The launch of the site might seem to stray from Yahoo's previously announced strategy to focus on its "starting points," such as Yahoo's e-mail, search and personalized home pages, or established verticals such as Yahoo Finance or Yahoo Sports. But Amy Iorio, general manager of Yahoo Lifestyles, said it supports the starting point strategy because "Yahoo is a starting point for 40 million women." She said Shine is meant to help Yahoo be "one stop for everything you want."
Competition for Glam, iVillage
No doubt it's certainly a way for Yahoo to go after the territory of women-focused ad network Glam Media and NBC Universal's iVillage. The goal for Shine is to be No. 1 in unique visitors, said Yahoo execs. Of course, it's got a big head start with Yahoo's massive audience.
Ms. Holley said the site will be edgier than some of the current women's fare. "It's not Jane -- that was specific and too niche-exist," she said. "But voice is really important to me." She said focus groups of women said they felt mainstream media was too humorless and too often talked down to them. Sample headlines from day one? "21's Kate Bosworth talks about film, road trips and cheating" and "Carla Bruni-Sarkozy: We think you're awesome."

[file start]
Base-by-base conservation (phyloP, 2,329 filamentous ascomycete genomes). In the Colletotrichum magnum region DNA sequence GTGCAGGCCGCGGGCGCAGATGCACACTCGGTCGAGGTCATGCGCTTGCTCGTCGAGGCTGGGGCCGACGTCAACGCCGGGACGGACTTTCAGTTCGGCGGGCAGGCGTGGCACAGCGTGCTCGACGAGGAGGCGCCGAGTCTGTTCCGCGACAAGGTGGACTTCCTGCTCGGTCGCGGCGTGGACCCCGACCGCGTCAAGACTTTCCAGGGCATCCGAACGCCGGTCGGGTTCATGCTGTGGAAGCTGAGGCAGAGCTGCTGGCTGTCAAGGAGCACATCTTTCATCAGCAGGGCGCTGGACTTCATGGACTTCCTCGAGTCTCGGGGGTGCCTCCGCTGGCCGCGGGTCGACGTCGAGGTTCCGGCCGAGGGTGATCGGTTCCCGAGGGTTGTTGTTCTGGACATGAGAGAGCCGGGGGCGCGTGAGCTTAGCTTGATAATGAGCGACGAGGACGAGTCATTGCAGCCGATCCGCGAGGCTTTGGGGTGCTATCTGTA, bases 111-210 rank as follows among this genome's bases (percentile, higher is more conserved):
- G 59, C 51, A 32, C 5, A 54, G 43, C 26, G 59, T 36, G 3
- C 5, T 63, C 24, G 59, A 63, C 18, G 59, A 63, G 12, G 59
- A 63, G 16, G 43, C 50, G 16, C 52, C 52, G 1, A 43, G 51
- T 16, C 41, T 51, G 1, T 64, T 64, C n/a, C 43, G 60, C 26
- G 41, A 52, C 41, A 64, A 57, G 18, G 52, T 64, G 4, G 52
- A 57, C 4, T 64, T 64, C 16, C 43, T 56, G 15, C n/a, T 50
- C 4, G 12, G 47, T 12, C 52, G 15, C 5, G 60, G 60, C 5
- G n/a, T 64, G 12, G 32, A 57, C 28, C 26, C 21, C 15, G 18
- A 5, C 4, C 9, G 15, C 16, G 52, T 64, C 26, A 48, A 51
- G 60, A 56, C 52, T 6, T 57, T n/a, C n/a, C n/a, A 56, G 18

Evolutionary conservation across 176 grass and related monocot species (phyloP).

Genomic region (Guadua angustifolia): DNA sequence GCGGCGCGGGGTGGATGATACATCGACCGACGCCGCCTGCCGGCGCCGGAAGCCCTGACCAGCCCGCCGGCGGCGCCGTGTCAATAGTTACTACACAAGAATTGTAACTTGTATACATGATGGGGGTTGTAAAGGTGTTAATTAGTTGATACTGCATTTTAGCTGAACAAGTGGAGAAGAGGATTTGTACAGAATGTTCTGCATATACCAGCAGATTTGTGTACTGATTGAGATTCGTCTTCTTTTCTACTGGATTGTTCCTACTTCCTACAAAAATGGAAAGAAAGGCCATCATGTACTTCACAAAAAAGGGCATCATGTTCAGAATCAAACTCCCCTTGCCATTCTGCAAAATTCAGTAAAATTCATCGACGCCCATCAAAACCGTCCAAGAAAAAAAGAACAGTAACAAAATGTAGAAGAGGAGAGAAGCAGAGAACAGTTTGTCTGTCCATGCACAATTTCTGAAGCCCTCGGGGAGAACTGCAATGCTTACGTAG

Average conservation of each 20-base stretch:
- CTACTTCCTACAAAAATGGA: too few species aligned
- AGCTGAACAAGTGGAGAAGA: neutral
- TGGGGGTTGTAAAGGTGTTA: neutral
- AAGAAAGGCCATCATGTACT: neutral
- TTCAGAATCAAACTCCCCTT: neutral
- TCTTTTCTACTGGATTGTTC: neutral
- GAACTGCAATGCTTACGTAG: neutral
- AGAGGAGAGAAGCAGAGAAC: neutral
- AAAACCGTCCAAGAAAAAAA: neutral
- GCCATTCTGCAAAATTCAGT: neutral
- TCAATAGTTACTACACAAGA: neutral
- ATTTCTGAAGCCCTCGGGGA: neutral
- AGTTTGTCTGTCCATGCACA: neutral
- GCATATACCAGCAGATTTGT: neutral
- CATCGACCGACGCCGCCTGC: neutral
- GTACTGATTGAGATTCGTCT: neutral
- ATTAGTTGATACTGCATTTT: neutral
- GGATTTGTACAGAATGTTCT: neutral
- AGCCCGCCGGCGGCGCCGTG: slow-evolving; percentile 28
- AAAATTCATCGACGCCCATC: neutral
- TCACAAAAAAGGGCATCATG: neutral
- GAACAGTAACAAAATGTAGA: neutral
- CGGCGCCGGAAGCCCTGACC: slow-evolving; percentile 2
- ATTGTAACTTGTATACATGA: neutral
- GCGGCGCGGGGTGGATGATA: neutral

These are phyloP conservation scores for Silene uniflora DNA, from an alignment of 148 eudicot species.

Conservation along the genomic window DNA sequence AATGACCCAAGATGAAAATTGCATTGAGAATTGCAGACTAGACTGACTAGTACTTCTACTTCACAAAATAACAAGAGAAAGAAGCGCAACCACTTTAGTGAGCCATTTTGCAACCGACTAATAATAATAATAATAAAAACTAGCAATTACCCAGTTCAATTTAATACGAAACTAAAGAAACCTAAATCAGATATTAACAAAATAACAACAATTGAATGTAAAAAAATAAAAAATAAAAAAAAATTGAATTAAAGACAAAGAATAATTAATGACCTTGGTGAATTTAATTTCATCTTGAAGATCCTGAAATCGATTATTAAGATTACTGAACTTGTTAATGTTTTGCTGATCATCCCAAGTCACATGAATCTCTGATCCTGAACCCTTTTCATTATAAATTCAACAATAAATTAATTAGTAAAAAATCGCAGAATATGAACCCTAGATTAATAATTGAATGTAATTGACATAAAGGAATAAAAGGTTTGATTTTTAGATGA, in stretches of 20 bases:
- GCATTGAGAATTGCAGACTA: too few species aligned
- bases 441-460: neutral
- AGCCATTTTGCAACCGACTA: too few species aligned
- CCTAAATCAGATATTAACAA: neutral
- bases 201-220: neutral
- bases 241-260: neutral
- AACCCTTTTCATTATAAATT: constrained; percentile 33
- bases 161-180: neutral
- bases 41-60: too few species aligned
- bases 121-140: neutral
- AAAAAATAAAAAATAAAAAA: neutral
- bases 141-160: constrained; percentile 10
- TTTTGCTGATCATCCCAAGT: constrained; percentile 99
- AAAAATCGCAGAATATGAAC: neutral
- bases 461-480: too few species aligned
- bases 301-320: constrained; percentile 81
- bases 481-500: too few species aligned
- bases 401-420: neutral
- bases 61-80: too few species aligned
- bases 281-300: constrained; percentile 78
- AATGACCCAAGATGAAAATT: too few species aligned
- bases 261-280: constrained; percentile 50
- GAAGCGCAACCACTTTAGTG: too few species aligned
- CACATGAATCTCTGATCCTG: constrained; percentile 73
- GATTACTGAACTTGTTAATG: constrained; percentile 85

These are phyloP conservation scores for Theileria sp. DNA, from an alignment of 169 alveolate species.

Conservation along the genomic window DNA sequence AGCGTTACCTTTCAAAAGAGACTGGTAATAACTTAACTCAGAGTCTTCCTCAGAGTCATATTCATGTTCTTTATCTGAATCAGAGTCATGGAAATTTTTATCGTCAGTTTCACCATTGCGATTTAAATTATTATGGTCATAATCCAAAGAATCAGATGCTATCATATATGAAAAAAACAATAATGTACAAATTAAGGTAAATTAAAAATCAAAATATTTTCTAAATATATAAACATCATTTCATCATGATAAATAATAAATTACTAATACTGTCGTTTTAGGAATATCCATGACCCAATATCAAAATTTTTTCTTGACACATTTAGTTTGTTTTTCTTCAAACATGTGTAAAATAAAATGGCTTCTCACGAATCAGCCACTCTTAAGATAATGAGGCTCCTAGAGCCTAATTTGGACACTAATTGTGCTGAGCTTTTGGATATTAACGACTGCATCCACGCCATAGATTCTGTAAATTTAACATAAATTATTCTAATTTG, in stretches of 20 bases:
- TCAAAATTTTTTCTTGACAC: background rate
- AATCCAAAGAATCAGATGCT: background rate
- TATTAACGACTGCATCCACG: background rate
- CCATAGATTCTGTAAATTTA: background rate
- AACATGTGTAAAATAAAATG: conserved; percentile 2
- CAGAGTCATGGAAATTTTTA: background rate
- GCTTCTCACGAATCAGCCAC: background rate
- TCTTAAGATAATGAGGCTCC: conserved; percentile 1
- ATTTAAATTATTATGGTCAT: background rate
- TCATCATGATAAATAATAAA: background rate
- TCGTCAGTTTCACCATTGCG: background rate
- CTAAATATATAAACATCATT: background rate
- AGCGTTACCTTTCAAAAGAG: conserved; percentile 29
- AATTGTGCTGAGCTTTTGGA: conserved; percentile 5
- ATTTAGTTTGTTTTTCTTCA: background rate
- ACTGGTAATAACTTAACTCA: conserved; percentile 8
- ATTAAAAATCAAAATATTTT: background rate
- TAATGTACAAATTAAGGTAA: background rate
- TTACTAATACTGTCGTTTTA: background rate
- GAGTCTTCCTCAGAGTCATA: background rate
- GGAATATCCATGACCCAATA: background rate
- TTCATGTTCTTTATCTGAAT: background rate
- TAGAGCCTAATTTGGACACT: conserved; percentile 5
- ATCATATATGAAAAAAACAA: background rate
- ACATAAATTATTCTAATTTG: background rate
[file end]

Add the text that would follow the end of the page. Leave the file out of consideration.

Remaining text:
It's also a bit of a consolidation play: Yahoo Food will be folded into Shine, Ms. Iorio said. "It's creating efficiency -- a bigger lifestyle play made sense vs. a niche one," she said.
Shine will depend on media partners such as Hearst Magazines, Rodale, Time Inc. and Eating Well magazine for some of its content. Through a variety of licensing, syndication and revenue sharing deals, articles from titles such as Redbook, Harper's Bazaar, Good Housekeeping, Marie Claire, Prevention, Men's Health and In Style will be posted at the site.